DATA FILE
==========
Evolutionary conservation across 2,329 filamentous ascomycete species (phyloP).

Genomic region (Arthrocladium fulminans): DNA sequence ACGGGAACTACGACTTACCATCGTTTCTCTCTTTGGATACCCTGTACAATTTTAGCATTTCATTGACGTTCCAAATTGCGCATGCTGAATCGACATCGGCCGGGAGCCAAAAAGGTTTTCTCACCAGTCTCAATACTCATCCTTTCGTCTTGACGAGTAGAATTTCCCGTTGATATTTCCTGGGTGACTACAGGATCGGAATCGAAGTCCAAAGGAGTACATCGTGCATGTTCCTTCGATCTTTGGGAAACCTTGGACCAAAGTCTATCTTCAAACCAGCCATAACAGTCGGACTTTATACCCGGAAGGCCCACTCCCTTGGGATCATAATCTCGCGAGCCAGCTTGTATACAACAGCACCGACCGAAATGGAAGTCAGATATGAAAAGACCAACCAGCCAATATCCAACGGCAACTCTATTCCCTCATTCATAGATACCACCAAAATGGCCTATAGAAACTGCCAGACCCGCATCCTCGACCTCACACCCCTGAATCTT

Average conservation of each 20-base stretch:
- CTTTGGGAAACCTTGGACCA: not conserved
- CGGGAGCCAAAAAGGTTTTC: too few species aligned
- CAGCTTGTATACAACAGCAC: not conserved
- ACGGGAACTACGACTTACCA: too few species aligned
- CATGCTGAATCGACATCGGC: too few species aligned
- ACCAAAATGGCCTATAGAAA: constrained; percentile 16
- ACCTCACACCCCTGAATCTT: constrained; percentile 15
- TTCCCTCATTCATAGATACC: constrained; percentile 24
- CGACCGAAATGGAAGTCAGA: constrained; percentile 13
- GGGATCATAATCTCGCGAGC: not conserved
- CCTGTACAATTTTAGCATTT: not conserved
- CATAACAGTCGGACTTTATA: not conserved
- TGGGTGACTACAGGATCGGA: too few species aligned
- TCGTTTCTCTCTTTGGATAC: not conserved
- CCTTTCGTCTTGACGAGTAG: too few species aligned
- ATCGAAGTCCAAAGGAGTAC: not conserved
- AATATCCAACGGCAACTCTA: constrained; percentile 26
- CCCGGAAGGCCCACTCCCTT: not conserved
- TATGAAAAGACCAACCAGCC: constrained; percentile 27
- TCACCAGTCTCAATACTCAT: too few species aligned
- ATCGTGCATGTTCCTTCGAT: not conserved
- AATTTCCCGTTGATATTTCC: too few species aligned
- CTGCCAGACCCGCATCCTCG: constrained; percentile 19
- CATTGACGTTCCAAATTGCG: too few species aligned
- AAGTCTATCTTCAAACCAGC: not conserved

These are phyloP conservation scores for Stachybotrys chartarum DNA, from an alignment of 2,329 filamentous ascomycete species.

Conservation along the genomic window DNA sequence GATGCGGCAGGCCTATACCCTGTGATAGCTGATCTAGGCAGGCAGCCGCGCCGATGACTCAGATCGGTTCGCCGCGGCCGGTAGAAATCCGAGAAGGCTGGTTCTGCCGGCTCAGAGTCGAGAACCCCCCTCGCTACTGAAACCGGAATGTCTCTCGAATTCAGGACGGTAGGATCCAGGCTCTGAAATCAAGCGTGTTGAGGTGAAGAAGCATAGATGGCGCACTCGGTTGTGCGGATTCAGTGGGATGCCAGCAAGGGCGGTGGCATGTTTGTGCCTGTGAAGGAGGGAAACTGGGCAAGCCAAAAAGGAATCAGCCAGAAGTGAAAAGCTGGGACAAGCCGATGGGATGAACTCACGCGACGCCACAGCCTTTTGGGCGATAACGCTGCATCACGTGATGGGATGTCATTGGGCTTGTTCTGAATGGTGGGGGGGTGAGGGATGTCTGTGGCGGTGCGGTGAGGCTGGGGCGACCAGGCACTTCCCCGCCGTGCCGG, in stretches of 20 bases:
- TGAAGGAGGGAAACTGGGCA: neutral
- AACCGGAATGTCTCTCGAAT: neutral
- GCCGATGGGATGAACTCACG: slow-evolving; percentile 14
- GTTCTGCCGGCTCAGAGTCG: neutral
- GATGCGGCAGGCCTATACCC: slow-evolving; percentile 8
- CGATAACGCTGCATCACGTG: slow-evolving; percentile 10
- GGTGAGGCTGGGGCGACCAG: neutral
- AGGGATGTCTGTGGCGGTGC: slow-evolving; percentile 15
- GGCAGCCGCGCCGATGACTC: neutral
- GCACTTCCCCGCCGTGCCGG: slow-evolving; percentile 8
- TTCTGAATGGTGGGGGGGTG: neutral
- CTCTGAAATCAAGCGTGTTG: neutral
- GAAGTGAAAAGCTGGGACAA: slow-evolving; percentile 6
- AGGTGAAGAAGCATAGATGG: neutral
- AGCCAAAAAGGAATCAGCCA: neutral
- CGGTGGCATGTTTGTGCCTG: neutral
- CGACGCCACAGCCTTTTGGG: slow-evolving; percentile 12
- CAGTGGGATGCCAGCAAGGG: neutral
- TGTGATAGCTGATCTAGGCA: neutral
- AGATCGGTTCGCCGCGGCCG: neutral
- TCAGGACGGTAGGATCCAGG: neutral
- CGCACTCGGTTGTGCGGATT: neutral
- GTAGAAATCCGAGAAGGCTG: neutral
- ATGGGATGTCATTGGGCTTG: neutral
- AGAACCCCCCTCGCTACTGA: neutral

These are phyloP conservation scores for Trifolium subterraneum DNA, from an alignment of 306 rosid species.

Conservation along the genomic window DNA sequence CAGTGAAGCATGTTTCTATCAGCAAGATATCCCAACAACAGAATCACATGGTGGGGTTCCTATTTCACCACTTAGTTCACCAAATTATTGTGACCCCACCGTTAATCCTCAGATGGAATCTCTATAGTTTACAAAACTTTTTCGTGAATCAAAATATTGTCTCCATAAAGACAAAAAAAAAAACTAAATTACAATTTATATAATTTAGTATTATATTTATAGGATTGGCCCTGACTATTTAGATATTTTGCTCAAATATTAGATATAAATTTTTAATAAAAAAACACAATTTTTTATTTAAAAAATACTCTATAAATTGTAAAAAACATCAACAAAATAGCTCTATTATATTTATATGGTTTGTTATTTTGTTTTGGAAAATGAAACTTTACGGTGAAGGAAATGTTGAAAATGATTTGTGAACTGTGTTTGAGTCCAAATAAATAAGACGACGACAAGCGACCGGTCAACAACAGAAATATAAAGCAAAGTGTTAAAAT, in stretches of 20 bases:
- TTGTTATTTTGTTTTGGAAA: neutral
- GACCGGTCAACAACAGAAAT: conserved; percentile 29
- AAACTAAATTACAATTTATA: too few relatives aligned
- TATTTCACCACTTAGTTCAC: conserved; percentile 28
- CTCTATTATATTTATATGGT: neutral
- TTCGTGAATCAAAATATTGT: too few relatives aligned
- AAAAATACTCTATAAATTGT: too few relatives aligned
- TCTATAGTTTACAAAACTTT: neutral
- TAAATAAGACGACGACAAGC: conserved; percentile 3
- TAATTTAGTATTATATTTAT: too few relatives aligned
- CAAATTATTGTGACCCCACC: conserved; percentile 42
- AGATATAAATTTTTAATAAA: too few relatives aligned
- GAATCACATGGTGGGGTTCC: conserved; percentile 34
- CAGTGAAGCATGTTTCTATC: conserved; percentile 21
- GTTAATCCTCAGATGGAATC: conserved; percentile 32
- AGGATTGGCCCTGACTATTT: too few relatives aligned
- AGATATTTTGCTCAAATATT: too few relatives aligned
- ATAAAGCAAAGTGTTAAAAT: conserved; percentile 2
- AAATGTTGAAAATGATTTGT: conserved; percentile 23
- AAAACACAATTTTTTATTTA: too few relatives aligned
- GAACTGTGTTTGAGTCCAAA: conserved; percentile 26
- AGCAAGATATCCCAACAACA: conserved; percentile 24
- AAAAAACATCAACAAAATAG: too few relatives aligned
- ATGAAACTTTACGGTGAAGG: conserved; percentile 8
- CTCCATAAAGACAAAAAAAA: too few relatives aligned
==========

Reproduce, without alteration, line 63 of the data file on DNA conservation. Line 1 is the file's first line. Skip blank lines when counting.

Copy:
- TTCGTGAATCAAAATATTGT: too few relatives aligned